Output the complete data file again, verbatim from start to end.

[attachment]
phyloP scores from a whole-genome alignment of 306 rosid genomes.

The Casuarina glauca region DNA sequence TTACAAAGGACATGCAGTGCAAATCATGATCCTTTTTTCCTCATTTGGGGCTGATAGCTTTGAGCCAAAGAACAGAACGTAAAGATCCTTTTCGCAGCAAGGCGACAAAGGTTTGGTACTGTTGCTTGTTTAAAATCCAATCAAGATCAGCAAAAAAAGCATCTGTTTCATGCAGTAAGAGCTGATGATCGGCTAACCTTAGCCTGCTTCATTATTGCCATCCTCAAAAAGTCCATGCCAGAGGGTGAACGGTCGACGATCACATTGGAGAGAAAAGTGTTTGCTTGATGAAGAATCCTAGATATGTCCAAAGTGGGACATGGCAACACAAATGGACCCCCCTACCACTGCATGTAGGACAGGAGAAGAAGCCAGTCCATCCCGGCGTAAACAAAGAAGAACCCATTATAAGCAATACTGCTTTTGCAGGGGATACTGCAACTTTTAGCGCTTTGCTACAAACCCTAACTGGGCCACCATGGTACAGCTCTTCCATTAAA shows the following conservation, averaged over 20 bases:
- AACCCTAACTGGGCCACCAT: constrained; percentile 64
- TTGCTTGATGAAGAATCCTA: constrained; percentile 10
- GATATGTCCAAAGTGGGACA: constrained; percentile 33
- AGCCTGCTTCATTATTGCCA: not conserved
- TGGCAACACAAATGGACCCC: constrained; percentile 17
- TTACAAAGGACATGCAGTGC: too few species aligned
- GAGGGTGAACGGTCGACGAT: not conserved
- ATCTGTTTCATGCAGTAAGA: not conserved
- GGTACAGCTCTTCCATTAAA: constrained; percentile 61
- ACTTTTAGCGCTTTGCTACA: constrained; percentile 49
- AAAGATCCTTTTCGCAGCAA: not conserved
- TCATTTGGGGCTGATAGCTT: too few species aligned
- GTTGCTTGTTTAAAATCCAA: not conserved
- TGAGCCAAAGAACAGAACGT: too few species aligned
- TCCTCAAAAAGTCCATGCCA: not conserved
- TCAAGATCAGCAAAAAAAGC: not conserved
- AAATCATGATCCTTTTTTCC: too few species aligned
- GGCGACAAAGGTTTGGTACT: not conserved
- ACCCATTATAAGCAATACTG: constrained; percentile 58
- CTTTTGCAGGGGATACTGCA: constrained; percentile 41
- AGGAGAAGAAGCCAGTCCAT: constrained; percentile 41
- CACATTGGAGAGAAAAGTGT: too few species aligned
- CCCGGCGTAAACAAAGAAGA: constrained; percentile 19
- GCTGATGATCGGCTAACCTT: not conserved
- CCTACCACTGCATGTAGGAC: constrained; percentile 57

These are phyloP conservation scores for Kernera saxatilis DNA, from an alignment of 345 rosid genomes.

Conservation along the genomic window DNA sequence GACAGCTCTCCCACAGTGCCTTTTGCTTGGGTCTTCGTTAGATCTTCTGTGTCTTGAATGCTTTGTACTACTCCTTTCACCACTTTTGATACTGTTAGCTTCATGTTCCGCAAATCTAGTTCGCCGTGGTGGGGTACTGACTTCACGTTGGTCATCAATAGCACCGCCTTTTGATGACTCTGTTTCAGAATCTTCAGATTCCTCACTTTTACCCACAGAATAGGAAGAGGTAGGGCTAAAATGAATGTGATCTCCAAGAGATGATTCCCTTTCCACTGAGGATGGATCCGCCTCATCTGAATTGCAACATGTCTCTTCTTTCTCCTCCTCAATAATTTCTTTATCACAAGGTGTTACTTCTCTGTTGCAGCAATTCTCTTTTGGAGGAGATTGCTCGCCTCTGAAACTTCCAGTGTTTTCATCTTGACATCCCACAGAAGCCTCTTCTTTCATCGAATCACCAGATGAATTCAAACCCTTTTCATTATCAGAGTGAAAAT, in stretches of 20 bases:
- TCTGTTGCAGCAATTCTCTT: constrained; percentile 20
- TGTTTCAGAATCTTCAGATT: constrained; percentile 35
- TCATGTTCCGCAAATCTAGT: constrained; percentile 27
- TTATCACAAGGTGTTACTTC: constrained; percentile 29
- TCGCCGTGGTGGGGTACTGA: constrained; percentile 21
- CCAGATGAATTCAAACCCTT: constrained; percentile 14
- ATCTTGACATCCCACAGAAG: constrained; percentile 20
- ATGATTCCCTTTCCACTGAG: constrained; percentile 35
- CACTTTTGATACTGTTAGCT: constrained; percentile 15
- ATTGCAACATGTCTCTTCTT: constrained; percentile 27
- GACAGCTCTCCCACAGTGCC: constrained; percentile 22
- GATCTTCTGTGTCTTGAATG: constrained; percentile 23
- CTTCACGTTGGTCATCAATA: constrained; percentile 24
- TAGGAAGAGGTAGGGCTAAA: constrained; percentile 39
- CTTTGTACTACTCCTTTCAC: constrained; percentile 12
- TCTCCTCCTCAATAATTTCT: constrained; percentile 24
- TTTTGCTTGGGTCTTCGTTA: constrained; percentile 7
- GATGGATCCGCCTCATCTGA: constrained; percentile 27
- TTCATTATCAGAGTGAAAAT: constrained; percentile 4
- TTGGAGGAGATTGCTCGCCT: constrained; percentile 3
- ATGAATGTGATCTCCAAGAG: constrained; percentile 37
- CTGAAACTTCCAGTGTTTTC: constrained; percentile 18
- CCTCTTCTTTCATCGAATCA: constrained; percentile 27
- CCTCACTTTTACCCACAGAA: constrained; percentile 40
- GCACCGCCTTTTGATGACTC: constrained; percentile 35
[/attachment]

phyloP scores from a whole-genome alignment of 306 rosid genomes.

The Casuarina glauca region DNA sequence TTACAAAGGACATGCAGTGCAAATCATGATCCTTTTTTCCTCATTTGGGGCTGATAGCTTTGAGCCAAAGAACAGAACGTAAAGATCCTTTTCGCAGCAAGGCGACAAAGGTTTGGTACTGTTGCTTGTTTAAAATCCAATCAAGATCAGCAAAAAAAGCATCTGTTTCATGCAGTAAGAGCTGATGATCGGCTAACCTTAGCCTGCTTCATTATTGCCATCCTCAAAAAGTCCATGCCAGAGGGTGAACGGTCGACGATCACATTGGAGAGAAAAGTGTTTGCTTGATGAAGAATCCTAGATATGTCCAAAGTGGGACATGGCAACACAAATGGACCCCCCTACCACTGCATGTAGGACAGGAGAAGAAGCCAGTCCATCCCGGCGTAAACAAAGAAGAACCCATTATAAGCAATACTGCTTTTGCAGGGGATACTGCAACTTTTAGCGCTTTGCTACAAACCCTAACTGGGCCACCATGGTACAGCTCTTCCATTAAA shows the following conservation, averaged over 20 bases:
- AACCCTAACTGGGCCACCAT: constrained; percentile 64
- TTGCTTGATGAAGAATCCTA: constrained; percentile 10
- GATATGTCCAAAGTGGGACA: constrained; percentile 33
- AGCCTGCTTCATTATTGCCA: not conserved
- TGGCAACACAAATGGACCCC: constrained; percentile 17
- TTACAAAGGACATGCAGTGC: too few species aligned
- GAGGGTGAACGGTCGACGAT: not conserved
- ATCTGTTTCATGCAGTAAGA: not conserved
- GGTACAGCTCTTCCATTAAA: constrained; percentile 61
- ACTTTTAGCGCTTTGCTACA: constrained; percentile 49
- AAAGATCCTTTTCGCAGCAA: not conserved
- TCATTTGGGGCTGATAGCTT: too few species aligned
- GTTGCTTGTTTAAAATCCAA: not conserved
- TGAGCCAAAGAACAGAACGT: too few species aligned
- TCCTCAAAAAGTCCATGCCA: not conserved
- TCAAGATCAGCAAAAAAAGC: not conserved
- AAATCATGATCCTTTTTTCC: too few species aligned
- GGCGACAAAGGTTTGGTACT: not conserved
- ACCCATTATAAGCAATACTG: constrained; percentile 58
- CTTTTGCAGGGGATACTGCA: constrained; percentile 41
- AGGAGAAGAAGCCAGTCCAT: constrained; percentile 41
- CACATTGGAGAGAAAAGTGT: too few species aligned
- CCCGGCGTAAACAAAGAAGA: constrained; percentile 19
- GCTGATGATCGGCTAACCTT: not conserved
- CCTACCACTGCATGTAGGAC: constrained; percentile 57

These are phyloP conservation scores for Kernera saxatilis DNA, from an alignment of 345 rosid genomes.

Conservation along the genomic window DNA sequence GACAGCTCTCCCACAGTGCCTTTTGCTTGGGTCTTCGTTAGATCTTCTGTGTCTTGAATGCTTTGTACTACTCCTTTCACCACTTTTGATACTGTTAGCTTCATGTTCCGCAAATCTAGTTCGCCGTGGTGGGGTACTGACTTCACGTTGGTCATCAATAGCACCGCCTTTTGATGACTCTGTTTCAGAATCTTCAGATTCCTCACTTTTACCCACAGAATAGGAAGAGGTAGGGCTAAAATGAATGTGATCTCCAAGAGATGATTCCCTTTCCACTGAGGATGGATCCGCCTCATCTGAATTGCAACATGTCTCTTCTTTCTCCTCCTCAATAATTTCTTTATCACAAGGTGTTACTTCTCTGTTGCAGCAATTCTCTTTTGGAGGAGATTGCTCGCCTCTGAAACTTCCAGTGTTTTCATCTTGACATCCCACAGAAGCCTCTTCTTTCATCGAATCACCAGATGAATTCAAACCCTTTTCATTATCAGAGTGAAAAT, in stretches of 20 bases:
- TCTGTTGCAGCAATTCTCTT: constrained; percentile 20
- TGTTTCAGAATCTTCAGATT: constrained; percentile 35
- TCATGTTCCGCAAATCTAGT: constrained; percentile 27
- TTATCACAAGGTGTTACTTC: constrained; percentile 29
- TCGCCGTGGTGGGGTACTGA: constrained; percentile 21
- CCAGATGAATTCAAACCCTT: constrained; percentile 14
- ATCTTGACATCCCACAGAAG: constrained; percentile 20
- ATGATTCCCTTTCCACTGAG: constrained; percentile 35
- CACTTTTGATACTGTTAGCT: constrained; percentile 15
- ATTGCAACATGTCTCTTCTT: constrained; percentile 27
- GACAGCTCTCCCACAGTGCC: constrained; percentile 22
- GATCTTCTGTGTCTTGAATG: constrained; percentile 23
- CTTCACGTTGGTCATCAATA: constrained; percentile 24
- TAGGAAGAGGTAGGGCTAAA: constrained; percentile 39
- CTTTGTACTACTCCTTTCAC: constrained; percentile 12
- TCTCCTCCTCAATAATTTCT: constrained; percentile 24
- TTTTGCTTGGGTCTTCGTTA: constrained; percentile 7
- GATGGATCCGCCTCATCTGA: constrained; percentile 27
- TTCATTATCAGAGTGAAAAT: constrained; percentile 4
- TTGGAGGAGATTGCTCGCCT: constrained; percentile 3
- ATGAATGTGATCTCCAAGAG: constrained; percentile 37
- CTGAAACTTCCAGTGTTTTC: constrained; percentile 18
- CCTCTTCTTTCATCGAATCA: constrained; percentile 27
- CCTCACTTTTACCCACAGAA: constrained; percentile 40
- GCACCGCCTTTTGATGACTC: constrained; percentile 35